Iwema moonlights to aid Huskie cause

By Dave Tuley

When a football player is named a team’s top offensive player for two out of three games, you would not think he would be moved to another position.

But that is not the case with NIU’s Kent Iwema. The 6-foot-1, 209-pound senior has been moved from tight end to fullback after being honored as the Huskies’ Offensive Player of the Week in the tie against Northwestern three weeks ago and for last Saturday’s homecoming win over Toledo.

“He’s a hard-working player and an unselfish athlete,” head coach Jerry Pettibone said. “His versatility has meant a great deal to the offense this year.”

The change stems from injuries to NIU’s other fullbacks. Tim Peshek has been slowed at times this year and Antonio Davis will miss the Southwest Missouri State game Saturday with a “turf toe” injury on the big toe of his right foot. Iwema was nursing a knee injury himself earlier this week, but is expected to play.

Despite starting all 11 games last year and the first five this season at tight end, Iwema does not make the move unqualified. He gained 184 yards on 50 carries at fullback in 1985 after only having four rushes for 14 yards his red-shirt freshman season. Against Toledo last week he carried 4 times for 27 yards, including a 17-yarder.

When Pettibone made a permanent switch last year from the veer to the wishbone, Iwema moved to the blocker/receiver position of tight end. He caught three passes for 57 yards after going the first seven games without a reception.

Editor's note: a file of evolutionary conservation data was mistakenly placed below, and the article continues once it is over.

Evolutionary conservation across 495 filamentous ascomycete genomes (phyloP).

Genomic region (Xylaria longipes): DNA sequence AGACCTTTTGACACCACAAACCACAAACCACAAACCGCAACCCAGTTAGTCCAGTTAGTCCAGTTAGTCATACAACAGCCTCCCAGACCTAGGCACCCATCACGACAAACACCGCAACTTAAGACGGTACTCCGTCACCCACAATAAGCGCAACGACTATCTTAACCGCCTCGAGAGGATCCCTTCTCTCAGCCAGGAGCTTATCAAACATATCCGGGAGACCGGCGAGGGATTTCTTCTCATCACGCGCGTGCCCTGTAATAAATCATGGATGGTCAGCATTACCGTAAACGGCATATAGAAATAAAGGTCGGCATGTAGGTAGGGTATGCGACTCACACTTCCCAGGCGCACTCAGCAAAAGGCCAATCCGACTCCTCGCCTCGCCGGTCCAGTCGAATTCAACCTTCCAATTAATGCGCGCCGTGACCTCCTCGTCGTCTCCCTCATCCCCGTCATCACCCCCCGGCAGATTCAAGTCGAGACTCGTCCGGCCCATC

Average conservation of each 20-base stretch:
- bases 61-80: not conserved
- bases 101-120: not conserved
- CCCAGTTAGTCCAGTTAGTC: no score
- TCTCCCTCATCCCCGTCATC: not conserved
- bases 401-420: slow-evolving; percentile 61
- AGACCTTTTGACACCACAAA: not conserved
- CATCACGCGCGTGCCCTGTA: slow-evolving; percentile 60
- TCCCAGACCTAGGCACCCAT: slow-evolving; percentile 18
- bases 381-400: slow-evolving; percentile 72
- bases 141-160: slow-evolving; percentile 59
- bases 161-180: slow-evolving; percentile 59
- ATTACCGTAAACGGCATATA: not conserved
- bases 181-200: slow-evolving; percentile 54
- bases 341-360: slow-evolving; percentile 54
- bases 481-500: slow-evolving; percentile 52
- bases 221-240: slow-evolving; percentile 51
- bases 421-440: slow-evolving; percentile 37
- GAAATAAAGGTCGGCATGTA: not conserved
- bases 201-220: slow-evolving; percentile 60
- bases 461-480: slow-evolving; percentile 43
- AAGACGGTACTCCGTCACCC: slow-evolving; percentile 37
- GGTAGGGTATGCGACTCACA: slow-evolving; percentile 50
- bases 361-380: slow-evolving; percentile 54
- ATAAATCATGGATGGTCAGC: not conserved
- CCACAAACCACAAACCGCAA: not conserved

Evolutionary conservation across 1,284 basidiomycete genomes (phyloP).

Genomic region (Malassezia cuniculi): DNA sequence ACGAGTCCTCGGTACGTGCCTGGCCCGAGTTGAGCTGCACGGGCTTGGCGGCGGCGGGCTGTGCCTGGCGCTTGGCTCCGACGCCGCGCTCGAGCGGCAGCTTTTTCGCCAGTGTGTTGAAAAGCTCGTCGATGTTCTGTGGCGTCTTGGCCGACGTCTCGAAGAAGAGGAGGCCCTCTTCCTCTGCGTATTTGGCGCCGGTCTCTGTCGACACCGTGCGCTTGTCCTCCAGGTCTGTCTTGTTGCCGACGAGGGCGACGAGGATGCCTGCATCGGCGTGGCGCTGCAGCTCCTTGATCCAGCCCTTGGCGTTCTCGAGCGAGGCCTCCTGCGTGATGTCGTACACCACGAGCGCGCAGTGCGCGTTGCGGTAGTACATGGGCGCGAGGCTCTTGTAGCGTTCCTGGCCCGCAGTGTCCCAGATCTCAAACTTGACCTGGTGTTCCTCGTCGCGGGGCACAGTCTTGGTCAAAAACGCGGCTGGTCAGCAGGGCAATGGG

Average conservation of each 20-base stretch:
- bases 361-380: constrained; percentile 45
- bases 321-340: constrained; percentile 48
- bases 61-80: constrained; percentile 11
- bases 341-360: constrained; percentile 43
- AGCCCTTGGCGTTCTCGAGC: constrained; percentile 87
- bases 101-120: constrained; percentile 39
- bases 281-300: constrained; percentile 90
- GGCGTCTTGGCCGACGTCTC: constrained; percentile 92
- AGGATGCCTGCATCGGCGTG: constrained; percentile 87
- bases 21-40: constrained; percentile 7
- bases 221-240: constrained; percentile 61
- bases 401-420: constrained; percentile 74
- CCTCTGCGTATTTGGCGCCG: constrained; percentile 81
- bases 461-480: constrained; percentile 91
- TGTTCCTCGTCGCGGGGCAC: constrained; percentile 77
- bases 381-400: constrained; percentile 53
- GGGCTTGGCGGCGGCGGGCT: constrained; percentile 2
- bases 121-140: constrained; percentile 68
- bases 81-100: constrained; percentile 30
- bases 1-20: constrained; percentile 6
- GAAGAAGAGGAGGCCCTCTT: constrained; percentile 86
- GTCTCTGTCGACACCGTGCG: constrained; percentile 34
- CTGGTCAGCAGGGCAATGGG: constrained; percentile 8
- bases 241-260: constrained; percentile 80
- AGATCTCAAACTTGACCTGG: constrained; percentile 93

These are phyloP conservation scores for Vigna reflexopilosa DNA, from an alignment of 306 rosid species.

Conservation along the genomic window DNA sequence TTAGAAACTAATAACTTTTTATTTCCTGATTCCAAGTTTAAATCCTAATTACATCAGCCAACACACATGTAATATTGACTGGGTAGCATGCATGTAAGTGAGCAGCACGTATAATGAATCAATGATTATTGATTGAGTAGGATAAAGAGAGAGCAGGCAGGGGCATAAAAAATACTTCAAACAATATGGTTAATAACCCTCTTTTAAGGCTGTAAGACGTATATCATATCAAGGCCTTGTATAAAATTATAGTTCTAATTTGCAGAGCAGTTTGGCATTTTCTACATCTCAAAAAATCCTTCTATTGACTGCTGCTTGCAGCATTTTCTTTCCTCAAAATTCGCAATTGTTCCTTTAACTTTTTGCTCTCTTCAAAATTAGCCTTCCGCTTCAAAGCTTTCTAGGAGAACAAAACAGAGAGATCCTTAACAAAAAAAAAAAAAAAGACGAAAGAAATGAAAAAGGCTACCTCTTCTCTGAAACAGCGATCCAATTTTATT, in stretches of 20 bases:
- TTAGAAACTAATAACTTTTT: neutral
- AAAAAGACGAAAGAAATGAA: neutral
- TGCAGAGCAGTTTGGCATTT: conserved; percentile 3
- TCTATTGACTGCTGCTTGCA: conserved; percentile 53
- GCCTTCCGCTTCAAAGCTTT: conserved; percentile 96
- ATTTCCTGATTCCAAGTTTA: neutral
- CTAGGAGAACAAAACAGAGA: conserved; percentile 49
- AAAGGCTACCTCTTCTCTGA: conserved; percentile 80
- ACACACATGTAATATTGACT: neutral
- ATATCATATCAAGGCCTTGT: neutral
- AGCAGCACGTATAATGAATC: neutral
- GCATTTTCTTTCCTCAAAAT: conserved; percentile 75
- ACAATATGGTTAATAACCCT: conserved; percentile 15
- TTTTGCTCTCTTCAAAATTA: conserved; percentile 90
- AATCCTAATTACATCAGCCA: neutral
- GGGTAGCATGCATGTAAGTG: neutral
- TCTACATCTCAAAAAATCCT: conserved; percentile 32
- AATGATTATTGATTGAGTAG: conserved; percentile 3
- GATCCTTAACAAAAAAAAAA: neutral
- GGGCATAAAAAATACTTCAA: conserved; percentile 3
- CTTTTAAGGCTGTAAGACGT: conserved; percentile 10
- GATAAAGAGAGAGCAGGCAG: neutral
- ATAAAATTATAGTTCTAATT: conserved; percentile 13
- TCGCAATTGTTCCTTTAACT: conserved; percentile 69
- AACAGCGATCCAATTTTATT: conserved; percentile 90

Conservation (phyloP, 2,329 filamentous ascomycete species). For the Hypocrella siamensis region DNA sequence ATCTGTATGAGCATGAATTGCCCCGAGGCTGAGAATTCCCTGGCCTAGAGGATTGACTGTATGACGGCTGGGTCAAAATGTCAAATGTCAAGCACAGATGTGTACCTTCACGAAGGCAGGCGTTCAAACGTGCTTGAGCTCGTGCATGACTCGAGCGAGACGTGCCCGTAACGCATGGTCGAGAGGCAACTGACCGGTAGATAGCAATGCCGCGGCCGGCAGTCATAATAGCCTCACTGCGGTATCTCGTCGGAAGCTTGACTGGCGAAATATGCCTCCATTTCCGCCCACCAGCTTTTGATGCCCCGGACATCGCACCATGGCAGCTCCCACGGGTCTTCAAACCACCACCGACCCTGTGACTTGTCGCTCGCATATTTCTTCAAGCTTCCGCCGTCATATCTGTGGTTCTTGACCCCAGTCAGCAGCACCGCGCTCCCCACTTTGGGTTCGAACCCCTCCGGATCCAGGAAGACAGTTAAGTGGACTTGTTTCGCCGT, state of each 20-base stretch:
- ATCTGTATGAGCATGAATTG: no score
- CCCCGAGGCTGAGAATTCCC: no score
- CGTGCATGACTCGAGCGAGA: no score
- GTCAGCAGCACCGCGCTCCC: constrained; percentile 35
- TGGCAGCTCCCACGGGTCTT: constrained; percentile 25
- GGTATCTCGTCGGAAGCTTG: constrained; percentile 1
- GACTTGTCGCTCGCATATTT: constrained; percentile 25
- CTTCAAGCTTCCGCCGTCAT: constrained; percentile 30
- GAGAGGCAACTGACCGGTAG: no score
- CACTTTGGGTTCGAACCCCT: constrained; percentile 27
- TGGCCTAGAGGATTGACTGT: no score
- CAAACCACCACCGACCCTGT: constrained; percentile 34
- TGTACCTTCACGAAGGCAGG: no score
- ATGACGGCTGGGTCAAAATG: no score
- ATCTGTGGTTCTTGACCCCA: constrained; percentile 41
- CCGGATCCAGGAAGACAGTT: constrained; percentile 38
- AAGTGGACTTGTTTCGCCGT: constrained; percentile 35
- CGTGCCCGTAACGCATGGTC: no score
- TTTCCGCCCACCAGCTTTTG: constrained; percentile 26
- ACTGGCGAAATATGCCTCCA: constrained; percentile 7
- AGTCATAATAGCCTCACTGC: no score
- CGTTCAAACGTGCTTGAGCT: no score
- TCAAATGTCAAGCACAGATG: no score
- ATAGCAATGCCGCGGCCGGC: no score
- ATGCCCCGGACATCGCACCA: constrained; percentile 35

“It was a good move at the time,” said Iwema, who then said he is glad to be more involved in the action and get the ball more frequently.

This year he was catchless until last week when he grabbed a 44-yard scoring strike from Marshall Taylor.

Iwema actually called the play which resulted in his first touchdown since he scored on a 4-yard run against Ohio on Nov. 16, 1985.

“At halftime he mentioned to Russ Graham, who coaches the tight ends, that he felt the cornerbacks weren’t paying too much attention to him when he released on running plays,” Pettibone said. “Russ then told (offensive coordinator) Pat Ruel, who made a note of it and called the play when he thought it would work. And it did.”

Iwema said he was surprised the play resulted in a touchdown, although he knew he had a chance once he caught the ball.

“I had a feeling I could go all the way because I knew I was deeper than the guy who was on me,” he said.

The industrial supervision major, who plans on going into insurance or real estate sales when his playing days are over, said he wants to end his Huskie career with a winning team.

“I came in here with a winner and I want to go out with one,” said Iwema, who was red-shirted during the 1983 California Bowl season. “This year has already gone pretty well with the awards. It’s more than I expected. I like being recognized for the blocking and the unglamorous-type work.”